Before I bought any furniture, I bought a pack of refried beans.
Rosarita’s. I love her smile.
My apartment was empty. Mister was still in New Mexico. But when I opened the cabinet there was at least six meals-worth of beans. I was on my way.
Is it weird to admit I’ve always been proud of how much I love beans?
In high school, between the last bell and the beginning of musical rehearsal, I’d pack as many people into my periwinkle PT Cruiser as possible, take them to my house, and make them quesadillas.
They told me the beans looked like poop. I ate them straight from the pot with a wooden serving spoon.
Over a decade later, at a Tex Mex place after my grandma’s funeral, I ate so many refried beans the waiter brought me a hot pink shirt decked out with the restaurant’s name. As a thank you or as a trophy, I never knew. Maybe it was a gift of pity, who knows. That shirt didn’t survive the move, didn’t end up in that apartment with the Rosarita cans, never left Los Angeles. But I survived it!
Once, my dad (who is a doctor, so I believe anything medical he tells me without question) told me that the water in cans of black beans gives most people diarrhea. It’s important to rinse them off before you cook them. I’d never rinsed a single black bean in my entire life and never contracted so much as an ounce of diarrhea. Beans rarely even make me fart!
Honestly, the only food that’s rocked my world in that way was the whole jar of kalamata olives I scarfed down once in college. I wish I could tell you why I did that, but alas, I only carry the memories of the aftermath in my shared dorm bathroom. I guess that’s how life lessons usually go.
But it’s not kalamata olives that hold a special place in my heart. It’s beans.
And I’m excited to report my recent findings on how beans love me back. APPARENTLY according to REAL SCIENTISTS, beans (I mean, legumes in general, but what on earth even is a legume?) prevent cancer, keep your heart healthy, and help you live longer.
I’m not exclusive with veganism — our Facebook relationship would be, “It’s Complicated,” at best — but I’ve enjoyed reading bits and pieces of every vegan mom’s favorite book, How Not to Die by Dr. Michael Greger. The title is triggering, but the science is fun! Sometimes, it feels akin to reading a witch’s spell book: eat a beet for your liver, add extra cinnamon for your heart, a dash of flax seed and your intestines will gain super powers!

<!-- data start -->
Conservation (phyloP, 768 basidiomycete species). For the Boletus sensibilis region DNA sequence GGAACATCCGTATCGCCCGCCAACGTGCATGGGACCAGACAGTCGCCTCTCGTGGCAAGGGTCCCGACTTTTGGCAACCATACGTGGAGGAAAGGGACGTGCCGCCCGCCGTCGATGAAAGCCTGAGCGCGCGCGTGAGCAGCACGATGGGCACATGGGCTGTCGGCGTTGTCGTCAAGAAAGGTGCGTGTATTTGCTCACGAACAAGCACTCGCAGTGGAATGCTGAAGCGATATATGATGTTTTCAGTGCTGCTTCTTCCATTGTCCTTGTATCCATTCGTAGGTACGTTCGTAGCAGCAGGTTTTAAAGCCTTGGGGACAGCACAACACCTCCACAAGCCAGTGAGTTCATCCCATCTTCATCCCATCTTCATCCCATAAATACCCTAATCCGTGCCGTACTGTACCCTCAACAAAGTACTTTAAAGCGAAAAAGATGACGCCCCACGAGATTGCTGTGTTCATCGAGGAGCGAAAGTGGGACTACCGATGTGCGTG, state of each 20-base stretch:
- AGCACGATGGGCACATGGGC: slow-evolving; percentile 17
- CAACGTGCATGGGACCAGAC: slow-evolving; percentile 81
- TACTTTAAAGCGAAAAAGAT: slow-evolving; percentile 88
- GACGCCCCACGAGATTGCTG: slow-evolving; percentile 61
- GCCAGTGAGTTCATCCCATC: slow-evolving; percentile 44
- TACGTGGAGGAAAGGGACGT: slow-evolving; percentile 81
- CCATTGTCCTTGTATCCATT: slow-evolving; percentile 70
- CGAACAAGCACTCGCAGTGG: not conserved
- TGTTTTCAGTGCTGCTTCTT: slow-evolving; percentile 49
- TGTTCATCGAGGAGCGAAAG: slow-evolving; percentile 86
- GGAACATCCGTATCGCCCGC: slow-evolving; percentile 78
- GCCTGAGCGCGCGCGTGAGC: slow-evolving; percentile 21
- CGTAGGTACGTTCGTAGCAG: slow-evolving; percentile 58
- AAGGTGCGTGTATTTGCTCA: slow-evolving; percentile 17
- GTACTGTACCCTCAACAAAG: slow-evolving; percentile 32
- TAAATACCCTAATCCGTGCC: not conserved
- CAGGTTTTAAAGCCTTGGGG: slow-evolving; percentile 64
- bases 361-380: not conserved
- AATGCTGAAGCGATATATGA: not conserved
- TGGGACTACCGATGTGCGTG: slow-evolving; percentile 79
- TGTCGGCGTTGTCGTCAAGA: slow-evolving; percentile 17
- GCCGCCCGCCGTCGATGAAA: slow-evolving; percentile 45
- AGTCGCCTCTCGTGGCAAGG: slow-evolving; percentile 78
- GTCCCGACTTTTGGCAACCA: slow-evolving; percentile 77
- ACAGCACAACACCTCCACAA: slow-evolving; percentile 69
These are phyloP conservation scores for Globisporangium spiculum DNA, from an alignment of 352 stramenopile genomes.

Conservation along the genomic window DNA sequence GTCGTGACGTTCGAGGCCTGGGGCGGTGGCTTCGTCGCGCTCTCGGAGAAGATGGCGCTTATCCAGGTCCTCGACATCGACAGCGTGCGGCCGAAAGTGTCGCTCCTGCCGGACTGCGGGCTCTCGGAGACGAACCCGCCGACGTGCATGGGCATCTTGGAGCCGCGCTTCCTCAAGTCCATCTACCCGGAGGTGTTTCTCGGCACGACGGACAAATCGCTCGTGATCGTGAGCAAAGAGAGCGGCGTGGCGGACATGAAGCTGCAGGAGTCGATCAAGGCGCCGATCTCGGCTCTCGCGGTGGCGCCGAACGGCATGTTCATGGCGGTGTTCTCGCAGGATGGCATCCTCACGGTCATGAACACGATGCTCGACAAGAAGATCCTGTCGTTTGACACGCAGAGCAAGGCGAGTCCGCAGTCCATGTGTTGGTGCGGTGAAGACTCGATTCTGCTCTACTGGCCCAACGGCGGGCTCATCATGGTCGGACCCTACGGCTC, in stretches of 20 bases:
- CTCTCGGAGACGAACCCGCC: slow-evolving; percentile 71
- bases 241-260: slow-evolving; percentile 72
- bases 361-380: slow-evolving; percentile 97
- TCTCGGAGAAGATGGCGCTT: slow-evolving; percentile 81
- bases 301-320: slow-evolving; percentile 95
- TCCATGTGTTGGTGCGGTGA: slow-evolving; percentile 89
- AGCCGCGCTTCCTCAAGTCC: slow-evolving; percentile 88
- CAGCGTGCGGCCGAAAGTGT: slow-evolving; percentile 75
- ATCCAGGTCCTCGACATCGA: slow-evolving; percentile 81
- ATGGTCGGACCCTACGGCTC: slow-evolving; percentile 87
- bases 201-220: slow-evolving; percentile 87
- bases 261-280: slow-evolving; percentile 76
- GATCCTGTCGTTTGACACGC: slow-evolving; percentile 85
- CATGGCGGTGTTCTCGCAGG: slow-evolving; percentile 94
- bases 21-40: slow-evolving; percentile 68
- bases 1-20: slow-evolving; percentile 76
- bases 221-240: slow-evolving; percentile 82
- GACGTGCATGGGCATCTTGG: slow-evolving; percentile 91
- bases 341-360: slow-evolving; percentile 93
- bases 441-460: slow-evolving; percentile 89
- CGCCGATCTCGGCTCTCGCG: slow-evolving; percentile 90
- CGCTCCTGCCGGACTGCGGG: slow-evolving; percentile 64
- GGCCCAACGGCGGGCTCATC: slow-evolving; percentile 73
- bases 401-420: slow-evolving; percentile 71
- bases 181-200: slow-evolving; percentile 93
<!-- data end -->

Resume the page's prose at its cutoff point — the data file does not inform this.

It’s more fun to plan healthy meals while attributing meaning to food that has nothing to do with calories and whatever shape my frickin body is supposed to be this summer blah blah blah.
Here’s what Dr. G says, summing up a huge American Institute for Cancer Research study:
“One of [the study’s] summary cancer-prevention recommendations is to eat whole grains and/or legumes (beans, split peas, chickpeas, or lentils) with every meal. Not every week or every day. Every meal.”
EVERY MEAL! Can you even imagine?! I’ve maybe ordered chilaquiles at brunch a handful of times and I’ve tucked into many an English Breakfast, complete with a scoop of baked beans … but like. Every meal? I thought I loved beans, but it turns out I’ve barely scratched the surface!
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When my family got our first computer, a thicc Gateway with Microsoft Windows and ✨dial up✨, checking my mom’s email was An Event. My three siblings and I gathered round like we were listening to the first ever radio broadcast, enthralled by the BEEDDEEEEBADOOOODEEEEEE sound of the internet connecting. One day my mom opened an email forwarded to her by her mother. What could the message be? A message so important it was sent by EMAIL instead of a phone call?
It was a video.
The video was an animated face painted over someone’s bare butt.
A REAL BUTT. We were already losing it.
Then the buttface started talking, something about the health benefits of eating beans. It really didn’t matter what he was trying to say, if I’m being honest, because he was constantly interrupted by his own farting.
It was a hit, an instant classic.
So in summary, it’s been scientifically proven that beans are good for your body. But I also believe that they are good for your soul.
Thank you for coming to my Bean Ted Talk.
If you have an extra second, please read the comment section on this video. It might be one of my favorite things on the whole world wide web.
Ok love you bye!
Only refried beans or pinto beans? And do you cook them with however it comes out as in the can or add ingredients?
I'm Hispanic and I usually go for the pinto (or any other kind of beans like refried) beans from "La Preferida" and cook it in my special way, not just whatever the can comes with (tastes way better this way). It's the only brand we go with that makes the beans taste good with however I cook them. My aunt didn't even know I did the cooking she was so surprised by the great taste. Plus you can only make me eat beans if I cook them, I never eat the beans from restaurants. I'm even picky with how some family members cook them. 😁